Although I am not going to takes sides in any debate on religion or politics or football, the word ORANGE seems a topical one, since it relates to the kit of the Netherlands football team who lost in the World Cup final and to the name of the protestant Orange Men of Northern Ireland during this the Protestant “marching season”.
It’s the word “orange” itself that interests me. It is often quoted as one of the few words which have no rhyme.
In English I guess we didn’t have the word orange until we had the fruit oranges (Citrus aurantium). In its current form the word came straight from French, but has its origins in the Arabic naranj, according to my Chambers Twentieth Century Dictionary of 1980. Although Wikipedia says it came from the Sanskrit narangah. Chambers helpfully compares with the Late Latin arangia, aurantia and narancum; the Italian arancia, earlier narancia ; and the Spanish naranja.
The loss of that N at the beginning is from confusing it with the end of the indefinite article before it, una, une or an. If you imagine “a norange” could easily become “an orange”.
The same thing in reverse happened with the newt. Originally an eft, evet or ewt, it went from “an ewt” to “a newt”. I am reminded of that joke with the man walking into a bar with his friend, a six-foot newt. Why do you call him Tiny? Because he’s “my newt” (minute).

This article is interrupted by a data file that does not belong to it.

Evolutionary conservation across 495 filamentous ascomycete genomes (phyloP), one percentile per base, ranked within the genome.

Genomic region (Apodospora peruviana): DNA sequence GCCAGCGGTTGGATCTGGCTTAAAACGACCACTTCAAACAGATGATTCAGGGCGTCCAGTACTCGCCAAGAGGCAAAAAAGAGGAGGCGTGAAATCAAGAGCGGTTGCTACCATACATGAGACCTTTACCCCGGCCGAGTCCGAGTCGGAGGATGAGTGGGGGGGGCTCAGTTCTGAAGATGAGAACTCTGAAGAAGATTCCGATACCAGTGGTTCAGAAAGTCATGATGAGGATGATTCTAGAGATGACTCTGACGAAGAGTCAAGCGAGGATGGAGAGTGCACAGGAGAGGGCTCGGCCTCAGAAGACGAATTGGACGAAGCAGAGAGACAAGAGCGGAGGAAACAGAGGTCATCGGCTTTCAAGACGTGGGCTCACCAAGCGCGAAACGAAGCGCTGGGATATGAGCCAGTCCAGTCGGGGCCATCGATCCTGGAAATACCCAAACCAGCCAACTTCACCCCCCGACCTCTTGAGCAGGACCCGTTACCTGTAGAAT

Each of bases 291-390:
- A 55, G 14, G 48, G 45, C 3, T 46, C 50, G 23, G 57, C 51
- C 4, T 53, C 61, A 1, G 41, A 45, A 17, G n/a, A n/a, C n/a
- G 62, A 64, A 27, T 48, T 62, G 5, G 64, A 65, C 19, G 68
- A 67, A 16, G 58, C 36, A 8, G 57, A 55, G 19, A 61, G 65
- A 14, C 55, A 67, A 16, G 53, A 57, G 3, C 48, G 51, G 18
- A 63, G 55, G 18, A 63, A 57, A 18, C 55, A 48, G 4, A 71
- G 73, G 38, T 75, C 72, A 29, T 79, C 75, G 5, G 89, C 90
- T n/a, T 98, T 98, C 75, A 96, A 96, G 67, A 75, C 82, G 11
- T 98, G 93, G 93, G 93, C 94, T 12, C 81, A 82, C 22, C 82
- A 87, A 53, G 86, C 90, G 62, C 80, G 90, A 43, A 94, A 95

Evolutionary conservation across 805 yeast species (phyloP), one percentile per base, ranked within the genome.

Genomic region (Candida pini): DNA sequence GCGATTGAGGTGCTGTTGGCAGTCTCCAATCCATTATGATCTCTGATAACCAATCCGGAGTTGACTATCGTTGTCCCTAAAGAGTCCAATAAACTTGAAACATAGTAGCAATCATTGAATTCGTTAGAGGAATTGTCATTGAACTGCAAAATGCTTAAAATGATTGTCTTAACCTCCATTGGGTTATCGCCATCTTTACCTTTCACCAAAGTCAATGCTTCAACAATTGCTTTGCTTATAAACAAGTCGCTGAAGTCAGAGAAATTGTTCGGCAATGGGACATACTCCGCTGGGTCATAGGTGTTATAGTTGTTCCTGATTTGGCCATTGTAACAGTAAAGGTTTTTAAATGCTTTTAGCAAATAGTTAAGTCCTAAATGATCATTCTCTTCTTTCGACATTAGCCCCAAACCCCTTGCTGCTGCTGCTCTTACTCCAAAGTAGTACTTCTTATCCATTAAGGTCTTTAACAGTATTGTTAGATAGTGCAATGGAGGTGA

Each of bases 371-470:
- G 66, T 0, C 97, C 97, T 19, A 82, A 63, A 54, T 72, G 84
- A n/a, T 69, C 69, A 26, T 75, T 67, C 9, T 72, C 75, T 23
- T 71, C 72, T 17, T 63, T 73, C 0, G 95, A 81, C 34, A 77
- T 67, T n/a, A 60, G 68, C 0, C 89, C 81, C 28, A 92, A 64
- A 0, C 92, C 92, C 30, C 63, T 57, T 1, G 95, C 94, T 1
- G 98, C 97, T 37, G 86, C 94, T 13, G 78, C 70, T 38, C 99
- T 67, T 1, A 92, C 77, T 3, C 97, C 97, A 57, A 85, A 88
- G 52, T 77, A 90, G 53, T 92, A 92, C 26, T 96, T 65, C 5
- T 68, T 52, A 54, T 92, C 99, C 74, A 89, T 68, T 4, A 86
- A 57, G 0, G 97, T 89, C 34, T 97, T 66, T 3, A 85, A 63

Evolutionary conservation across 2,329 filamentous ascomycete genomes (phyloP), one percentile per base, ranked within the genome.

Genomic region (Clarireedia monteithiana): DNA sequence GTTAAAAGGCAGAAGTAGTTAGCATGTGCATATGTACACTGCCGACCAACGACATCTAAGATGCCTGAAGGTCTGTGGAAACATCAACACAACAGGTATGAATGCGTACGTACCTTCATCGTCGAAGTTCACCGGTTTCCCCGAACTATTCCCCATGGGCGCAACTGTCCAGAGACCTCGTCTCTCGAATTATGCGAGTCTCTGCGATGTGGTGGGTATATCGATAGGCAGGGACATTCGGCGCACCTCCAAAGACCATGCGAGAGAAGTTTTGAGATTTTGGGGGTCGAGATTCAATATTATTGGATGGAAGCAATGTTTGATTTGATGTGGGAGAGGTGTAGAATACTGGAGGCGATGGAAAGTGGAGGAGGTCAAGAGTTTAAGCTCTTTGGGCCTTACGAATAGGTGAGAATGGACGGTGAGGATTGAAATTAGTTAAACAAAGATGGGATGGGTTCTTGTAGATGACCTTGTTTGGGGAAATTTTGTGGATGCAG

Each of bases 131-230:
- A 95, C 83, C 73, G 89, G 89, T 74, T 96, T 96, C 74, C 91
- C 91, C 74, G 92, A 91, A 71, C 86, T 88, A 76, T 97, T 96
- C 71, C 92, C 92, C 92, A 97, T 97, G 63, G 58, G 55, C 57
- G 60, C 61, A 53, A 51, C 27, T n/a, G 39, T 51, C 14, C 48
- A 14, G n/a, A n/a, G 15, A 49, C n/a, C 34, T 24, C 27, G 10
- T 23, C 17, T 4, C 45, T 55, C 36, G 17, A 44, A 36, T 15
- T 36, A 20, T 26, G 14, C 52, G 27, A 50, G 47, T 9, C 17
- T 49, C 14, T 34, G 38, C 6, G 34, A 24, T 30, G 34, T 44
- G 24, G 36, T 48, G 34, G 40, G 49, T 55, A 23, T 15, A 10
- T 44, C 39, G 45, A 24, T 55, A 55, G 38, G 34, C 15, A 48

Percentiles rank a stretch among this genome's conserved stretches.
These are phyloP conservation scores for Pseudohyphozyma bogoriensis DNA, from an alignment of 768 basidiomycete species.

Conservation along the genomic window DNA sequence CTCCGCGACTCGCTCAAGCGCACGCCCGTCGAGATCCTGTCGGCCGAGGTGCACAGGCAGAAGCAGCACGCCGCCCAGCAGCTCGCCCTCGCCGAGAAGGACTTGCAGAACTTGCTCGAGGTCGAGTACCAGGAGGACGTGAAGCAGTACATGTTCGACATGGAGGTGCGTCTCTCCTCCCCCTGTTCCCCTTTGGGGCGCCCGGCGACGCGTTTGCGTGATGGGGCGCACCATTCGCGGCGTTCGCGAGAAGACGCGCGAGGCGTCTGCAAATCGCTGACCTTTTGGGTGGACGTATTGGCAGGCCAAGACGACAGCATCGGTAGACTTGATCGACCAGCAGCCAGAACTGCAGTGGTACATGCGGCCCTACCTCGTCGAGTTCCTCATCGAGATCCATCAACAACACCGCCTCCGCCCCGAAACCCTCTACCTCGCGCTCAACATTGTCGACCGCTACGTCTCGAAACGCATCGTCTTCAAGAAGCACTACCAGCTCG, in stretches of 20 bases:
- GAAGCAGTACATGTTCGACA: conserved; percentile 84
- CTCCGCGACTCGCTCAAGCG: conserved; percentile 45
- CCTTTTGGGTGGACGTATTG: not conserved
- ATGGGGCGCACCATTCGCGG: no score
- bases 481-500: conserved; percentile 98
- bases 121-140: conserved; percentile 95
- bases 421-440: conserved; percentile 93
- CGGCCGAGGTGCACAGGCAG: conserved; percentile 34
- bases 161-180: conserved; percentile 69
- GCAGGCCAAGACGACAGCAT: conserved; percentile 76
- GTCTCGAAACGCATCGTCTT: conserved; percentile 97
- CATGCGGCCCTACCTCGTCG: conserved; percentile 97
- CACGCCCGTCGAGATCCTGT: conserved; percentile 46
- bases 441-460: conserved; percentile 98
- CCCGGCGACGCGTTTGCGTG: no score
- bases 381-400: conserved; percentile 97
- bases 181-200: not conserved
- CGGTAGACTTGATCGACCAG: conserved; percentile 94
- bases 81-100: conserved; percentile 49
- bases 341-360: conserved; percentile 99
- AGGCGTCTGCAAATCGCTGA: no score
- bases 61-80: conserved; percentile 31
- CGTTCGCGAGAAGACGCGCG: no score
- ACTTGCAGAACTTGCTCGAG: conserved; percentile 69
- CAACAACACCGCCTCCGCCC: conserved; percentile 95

Back to the orange. The change of the vowel from AU to O is because of confusion with the Latin aurum, meaning gold, which changed to or in French.
On to the other meaning of Orange – from a place latterly connected with William of Orange, the Protestant King of England from 1689 to 1702, originally a Dutchman. For many of those years he reigned with his wife Mary, daughter of the Catholic James II of England.
It’s a long story, but this “King Billy” is the hero of the Protestants of Northern Ireland. This is what Wikipedia says:
Many Protestants heralded him as a champion of their faith. Largely because of that reputation, William was able to take the British crowns when many were fearful of a revival of Catholicism under James. William’s victory over James II at the Battle of the Boyne in 1690 is commemorated by the Orange Institution in Northern Ireland to this day. His reign marked the beginning of the transition from the personal rule of the Stuarts to the more-Parliament-centred rule of the House of Hanover.
But what of the place Orange itself? Although the House of Orange-Nassau to which William III belonged was based in the Netherlands, it was created by the marriage of royalty from Germany and France. Ultimately its name comes from the town of Orange in Vaucluse, in the south of France.
That place name also has an interesting history. Orange was founded by the Romans in 35 BC, when it was called Arausio, after the local Celtic water god. That name became Aurenja or Aurenjo in the local Southern French dialects and later was conflated with the word for the fruit and became Orange…
Did I say there’s no rhyme for orange? Here in Wales we have one – Blorenge, a mountain, overlooking Abergavenny…
For more of my ramblings about words and their origins, please click here.